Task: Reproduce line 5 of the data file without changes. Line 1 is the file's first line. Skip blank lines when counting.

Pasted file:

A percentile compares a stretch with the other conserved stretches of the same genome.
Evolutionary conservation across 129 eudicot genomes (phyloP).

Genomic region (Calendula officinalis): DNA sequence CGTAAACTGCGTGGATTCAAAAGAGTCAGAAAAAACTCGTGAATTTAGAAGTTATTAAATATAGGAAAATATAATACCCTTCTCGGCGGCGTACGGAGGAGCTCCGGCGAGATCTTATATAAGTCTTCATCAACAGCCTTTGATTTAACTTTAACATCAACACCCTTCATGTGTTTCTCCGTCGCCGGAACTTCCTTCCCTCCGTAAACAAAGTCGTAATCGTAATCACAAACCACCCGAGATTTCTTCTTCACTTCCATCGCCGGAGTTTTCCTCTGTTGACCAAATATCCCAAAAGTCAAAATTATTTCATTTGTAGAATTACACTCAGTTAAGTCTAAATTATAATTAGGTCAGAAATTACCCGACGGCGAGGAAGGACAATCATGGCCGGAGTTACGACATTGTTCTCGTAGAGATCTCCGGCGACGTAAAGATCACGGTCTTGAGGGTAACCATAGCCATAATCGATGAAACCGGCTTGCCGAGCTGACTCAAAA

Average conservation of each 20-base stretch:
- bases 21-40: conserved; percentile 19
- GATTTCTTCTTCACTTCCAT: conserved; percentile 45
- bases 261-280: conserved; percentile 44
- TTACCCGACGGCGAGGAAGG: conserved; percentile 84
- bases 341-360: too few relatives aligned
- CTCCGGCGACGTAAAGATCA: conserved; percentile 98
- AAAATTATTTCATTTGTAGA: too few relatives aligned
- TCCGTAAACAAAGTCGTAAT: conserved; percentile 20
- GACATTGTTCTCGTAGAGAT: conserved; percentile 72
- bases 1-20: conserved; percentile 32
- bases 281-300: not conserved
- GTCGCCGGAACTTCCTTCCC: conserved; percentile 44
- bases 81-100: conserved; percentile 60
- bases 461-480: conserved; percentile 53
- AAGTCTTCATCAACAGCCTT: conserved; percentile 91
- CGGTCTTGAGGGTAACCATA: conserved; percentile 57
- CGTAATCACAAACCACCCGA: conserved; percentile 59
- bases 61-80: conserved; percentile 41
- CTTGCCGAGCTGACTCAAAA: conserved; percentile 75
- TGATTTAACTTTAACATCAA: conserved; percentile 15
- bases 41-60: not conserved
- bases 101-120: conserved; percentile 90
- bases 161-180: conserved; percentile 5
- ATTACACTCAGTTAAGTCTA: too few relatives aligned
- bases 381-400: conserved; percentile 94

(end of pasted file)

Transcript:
- bases 21-40: conserved; percentile 19